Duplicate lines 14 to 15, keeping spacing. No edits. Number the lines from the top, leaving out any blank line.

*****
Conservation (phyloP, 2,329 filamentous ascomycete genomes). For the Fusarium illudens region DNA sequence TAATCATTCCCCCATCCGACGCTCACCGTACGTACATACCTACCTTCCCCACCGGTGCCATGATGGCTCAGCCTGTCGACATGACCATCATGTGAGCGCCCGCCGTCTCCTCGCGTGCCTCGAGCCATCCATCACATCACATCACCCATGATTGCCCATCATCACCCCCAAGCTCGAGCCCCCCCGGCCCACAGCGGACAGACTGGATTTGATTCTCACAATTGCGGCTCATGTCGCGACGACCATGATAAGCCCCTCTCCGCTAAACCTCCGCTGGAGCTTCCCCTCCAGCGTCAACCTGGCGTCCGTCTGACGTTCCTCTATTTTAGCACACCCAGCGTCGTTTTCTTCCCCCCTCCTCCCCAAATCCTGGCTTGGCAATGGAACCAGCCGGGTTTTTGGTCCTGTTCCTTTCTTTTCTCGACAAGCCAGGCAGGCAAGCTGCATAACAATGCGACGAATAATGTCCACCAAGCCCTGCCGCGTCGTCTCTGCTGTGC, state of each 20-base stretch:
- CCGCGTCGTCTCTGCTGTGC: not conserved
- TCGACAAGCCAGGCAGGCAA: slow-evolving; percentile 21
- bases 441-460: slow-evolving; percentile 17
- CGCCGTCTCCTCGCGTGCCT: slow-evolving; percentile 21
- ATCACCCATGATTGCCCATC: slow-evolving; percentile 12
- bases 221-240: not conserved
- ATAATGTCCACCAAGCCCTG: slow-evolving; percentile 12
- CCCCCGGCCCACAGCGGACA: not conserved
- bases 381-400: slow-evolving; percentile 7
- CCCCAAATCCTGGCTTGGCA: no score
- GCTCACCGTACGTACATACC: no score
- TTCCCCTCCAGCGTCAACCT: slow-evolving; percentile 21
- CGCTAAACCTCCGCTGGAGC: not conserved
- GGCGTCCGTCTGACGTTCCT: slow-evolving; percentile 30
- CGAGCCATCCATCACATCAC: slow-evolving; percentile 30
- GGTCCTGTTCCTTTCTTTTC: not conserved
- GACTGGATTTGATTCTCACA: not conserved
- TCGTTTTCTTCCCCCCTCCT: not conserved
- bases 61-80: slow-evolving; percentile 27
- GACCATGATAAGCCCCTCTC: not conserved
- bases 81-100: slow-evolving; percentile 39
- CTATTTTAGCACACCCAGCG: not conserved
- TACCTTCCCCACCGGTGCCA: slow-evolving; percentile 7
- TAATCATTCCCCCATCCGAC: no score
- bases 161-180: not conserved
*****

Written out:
- CGCTAAACCTCCGCTGGAGC: not conserved
- GGCGTCCGTCTGACGTTCCT: slow-evolving; percentile 30